COP26 has made one thing clear: the struggle of trade unions globally for climate justice is more important than ever after the Glasgow climate conference fell short.
The key task of COP26 was to deliver a credible plan to limit global temperature increases to 1.5°C. The Glasgow Climate Pact, which was agreed by all parties, recognises the scale of the crisis, but is weak on concrete measures to address it. As a result, we are on track for temperature increases of 2.4°C by 2050, which will have devastating consequences for humanity and the planet.
Falling short on finance
One of the most serious failures in Glasgow was financial support for the Global South, especially relating to adaptation, mitigation and loss and damage. In 2009, Global North countries pledged to mobilise $100 billion for adaptation (such as building infrastructure such as sea walls to protect against the negative effects of climate change) and mitigation (such as renewable energy infrastructure). However, this funding target has missed every year.
At COP26, Global South countries came with a new demand, finance for loss and damage for countries already experiencing the disastrous effects of climate change. Yet, the Glasgow Climate Pact failed to deliver any concrete commitments.
On his return from COP26 in Glasgow, ITF General Secretary Stephen Cotton said: “The funding gap is one of COP26’s most serious failures. Countries in the Global South are being denied funds needed to urgently protect their citizens now, as well as for safeguarding future generations.”
Investment in transport infrastructure is the one of most important areas, both in terms of building out public transport infrastructure needed to bring down long term emissions, and repairing ports and railroads being wrecked by extreme weather now.
“Governments need to turn the vague promises in the Glasgow Climate Pact into concrete action. If governments fail, we are risking the life and death of millions and we cannot allow the burden of climate change to fall on those in poorer nations,” said Cotton.
Transport in the spotlight
Transport is responsible for 25% of all greenhouse gas emissions. The fossil fuel dependent transport industries are a major challenge today, but the zero carbon transport industries of the future can be part of the solution.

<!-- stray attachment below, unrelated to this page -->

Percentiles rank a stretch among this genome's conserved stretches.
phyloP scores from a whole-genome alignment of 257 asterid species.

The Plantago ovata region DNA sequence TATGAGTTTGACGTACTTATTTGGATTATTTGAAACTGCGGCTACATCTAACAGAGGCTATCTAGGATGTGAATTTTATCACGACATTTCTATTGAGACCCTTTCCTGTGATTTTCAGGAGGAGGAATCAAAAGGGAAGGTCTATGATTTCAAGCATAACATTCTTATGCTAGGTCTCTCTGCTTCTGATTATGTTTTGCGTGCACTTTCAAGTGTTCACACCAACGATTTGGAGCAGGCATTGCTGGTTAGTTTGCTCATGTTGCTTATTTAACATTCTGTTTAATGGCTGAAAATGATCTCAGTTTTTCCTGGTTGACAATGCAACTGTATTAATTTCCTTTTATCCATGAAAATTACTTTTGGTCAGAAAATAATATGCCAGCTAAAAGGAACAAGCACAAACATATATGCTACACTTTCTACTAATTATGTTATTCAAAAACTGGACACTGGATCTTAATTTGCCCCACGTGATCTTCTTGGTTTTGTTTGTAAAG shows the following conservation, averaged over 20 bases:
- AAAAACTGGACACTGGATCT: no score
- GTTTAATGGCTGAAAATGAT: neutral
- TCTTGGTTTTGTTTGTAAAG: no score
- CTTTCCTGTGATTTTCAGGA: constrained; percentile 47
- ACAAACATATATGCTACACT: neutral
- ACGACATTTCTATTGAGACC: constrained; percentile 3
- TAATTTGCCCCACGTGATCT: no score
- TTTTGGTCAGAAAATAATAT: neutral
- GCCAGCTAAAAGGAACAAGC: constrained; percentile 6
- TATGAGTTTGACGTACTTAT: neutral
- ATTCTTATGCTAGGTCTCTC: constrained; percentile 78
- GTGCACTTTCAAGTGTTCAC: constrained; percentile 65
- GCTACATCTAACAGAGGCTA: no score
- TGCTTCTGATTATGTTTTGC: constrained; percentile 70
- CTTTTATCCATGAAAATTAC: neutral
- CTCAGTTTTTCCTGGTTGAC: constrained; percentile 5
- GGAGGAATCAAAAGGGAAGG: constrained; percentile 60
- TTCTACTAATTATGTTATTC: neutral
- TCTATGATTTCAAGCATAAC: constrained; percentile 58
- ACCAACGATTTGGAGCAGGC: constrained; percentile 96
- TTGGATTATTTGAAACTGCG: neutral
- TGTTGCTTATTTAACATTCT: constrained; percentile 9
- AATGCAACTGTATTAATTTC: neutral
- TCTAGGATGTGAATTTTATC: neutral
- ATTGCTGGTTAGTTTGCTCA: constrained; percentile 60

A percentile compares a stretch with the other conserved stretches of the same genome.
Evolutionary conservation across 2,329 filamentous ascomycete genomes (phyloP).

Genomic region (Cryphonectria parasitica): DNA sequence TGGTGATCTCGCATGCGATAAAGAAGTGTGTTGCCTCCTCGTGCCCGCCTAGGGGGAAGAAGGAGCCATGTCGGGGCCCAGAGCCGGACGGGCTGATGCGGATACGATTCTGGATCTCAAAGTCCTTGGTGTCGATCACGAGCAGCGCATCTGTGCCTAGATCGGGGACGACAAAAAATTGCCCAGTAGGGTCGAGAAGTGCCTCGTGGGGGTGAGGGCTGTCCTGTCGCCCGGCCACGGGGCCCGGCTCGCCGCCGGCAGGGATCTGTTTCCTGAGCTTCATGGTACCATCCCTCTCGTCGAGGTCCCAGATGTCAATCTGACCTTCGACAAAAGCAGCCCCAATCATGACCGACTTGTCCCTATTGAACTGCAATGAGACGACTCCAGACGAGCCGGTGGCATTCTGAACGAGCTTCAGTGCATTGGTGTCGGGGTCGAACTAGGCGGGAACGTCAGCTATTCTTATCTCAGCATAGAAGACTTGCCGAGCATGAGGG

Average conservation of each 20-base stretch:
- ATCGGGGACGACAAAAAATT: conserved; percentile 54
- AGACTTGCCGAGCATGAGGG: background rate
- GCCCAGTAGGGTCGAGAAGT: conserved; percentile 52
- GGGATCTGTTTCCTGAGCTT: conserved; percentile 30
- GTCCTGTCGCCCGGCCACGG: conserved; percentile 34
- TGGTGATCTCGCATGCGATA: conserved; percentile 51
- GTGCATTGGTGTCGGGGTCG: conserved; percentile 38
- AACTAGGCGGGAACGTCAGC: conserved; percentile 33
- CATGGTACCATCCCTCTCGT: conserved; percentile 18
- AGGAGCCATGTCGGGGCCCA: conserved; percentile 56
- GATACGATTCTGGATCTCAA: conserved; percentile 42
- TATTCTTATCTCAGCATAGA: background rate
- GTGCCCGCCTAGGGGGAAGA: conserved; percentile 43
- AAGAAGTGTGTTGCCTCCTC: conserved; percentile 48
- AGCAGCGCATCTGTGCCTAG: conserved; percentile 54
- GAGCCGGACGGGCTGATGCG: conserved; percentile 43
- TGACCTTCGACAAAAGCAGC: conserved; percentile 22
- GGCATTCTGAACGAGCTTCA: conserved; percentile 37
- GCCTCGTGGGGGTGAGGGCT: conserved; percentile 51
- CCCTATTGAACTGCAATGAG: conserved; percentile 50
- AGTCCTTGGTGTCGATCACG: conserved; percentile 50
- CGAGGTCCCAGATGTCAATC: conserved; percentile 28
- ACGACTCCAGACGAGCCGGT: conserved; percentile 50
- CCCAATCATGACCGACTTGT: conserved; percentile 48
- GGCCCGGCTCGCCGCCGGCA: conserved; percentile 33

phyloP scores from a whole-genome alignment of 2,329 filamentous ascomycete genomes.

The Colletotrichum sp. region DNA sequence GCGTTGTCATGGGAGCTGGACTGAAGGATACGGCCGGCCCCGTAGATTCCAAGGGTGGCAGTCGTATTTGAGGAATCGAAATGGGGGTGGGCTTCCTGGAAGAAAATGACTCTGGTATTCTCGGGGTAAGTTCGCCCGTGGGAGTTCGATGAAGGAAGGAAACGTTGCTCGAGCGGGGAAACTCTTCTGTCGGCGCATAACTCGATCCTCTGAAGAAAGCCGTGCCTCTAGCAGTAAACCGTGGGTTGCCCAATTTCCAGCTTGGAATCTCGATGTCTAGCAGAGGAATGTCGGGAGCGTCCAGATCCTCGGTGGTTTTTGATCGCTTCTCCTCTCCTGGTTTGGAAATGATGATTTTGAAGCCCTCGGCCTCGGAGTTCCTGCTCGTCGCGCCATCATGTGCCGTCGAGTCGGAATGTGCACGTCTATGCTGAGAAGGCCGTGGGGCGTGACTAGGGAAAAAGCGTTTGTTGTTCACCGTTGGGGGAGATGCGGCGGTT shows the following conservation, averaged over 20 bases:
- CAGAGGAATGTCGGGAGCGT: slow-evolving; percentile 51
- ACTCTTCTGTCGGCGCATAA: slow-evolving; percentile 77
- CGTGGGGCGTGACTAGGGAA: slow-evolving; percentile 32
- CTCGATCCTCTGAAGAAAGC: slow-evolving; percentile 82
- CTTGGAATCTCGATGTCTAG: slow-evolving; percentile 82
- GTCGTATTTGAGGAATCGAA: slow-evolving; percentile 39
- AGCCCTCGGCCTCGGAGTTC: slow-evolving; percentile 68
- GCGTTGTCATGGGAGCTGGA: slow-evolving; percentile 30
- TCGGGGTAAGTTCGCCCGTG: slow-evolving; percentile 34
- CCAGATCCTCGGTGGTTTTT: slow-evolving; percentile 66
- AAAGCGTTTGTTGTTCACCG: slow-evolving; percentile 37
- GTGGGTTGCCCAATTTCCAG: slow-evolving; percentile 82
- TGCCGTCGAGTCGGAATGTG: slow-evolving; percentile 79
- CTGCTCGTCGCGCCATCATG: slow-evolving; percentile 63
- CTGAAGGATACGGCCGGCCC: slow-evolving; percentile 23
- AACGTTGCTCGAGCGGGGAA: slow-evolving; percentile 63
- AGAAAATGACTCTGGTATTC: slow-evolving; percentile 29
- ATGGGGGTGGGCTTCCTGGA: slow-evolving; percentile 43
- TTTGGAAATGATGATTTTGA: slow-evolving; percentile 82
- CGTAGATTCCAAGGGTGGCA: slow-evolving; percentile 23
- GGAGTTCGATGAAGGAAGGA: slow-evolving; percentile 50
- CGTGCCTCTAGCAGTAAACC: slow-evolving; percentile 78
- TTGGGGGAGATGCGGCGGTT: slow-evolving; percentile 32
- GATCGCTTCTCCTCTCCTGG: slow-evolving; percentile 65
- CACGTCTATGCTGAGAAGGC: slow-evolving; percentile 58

“In Glasgow we saw a greater sense of urgency from some governments and employers across the transport sector, and we need to build on this momentum to seriously tackle the decarbonisation of transport,” said Cotton.
In Glasgow, the ITF announced the establishment of the Just Transition Maritime Taskforce in partnership with the International Chamber of Shipping (ICS), the UN Global Compact, the International Labour Organization (ILO) and the International Maritime Organization (IMO).
“This is an example for how all transport industries should address just transition,” said Cotton. “The taskforce will make sure that seafarers have a big say in key issues around jobs and skills as the industry embarks on its biggest ever transformation. It’s vital that the voice of labour is at the table.”
The ITF, alongside campaign partner C40 Cities, called for governments globally to double public transport journeys by 2030 and advance a just transition to zero-emissions public transport.
The joint The Future is Public Transport campaign, mayors, workers, unions, transport authorities, regulators and civil society partners warned global leaders that ‘time is running out’ to make the critical investments in public transport necessary for nations and world to meet 1.5°C emissions targets
John Mark Mwanika, ITF Urban Transport Chair said: “We can’t afford to forget the critical role public transport must and can play in hitting climate targets. Increasing access to and availability of good quality public transport requires a fair and just transition. All levels of government must work together to unleash state funding over the next decade to achieve this, and to create tens of millions of decent jobs worldwide.”
But COP26 showed the overall approach to transport is uneven. The UK COP Presidency focused on electric cars, but did not prioritise the modal shift to public transport on road and rail that is needed. The aviation declaration takes one important step forward, in it recognises that aviation must align with the Paris target of 1.5°C, however this industry urgently need to bring workers into the conversation.
“Transport workers must be front and centre in the fight for climate justice and for a just transition of our industries. The time is now to mobilise for the green horizon in shipping, for safe and sustainable rail, for a future that is public transport, and for zero-carbon transport being an opportunity for transport workers,” said Cotton.
We must focus on just transition in revised climate plans
One of the most important outcomes from COP26 is that all countries are now required to submit revised national climate plans, known as Nationally Determined Contributions or NDCs, by 2022. The revised plans must include specific targets for reducing emissions by 45% by 2030.
The Glasgow Climate Pact also affirmed that all countries must make explicit commitments on just transition in their long-term plans. Yet, more progress needs to be made on making sure that climate action involves a just transition for workers.
Over the course of the conference, over 147 ITF unions in 36 countries backed this call and urged their governments to implement robust just transition measures for transport in their NDCs.
“Transport unions have put their governments on notice. The transition cannot happen without an active role for workers. Workers must be at the table. We expect concrete commitments on both just transition and credible plans for each transport sector to decarbonise, which must include specific commitments for women and young workers,” said Cotton.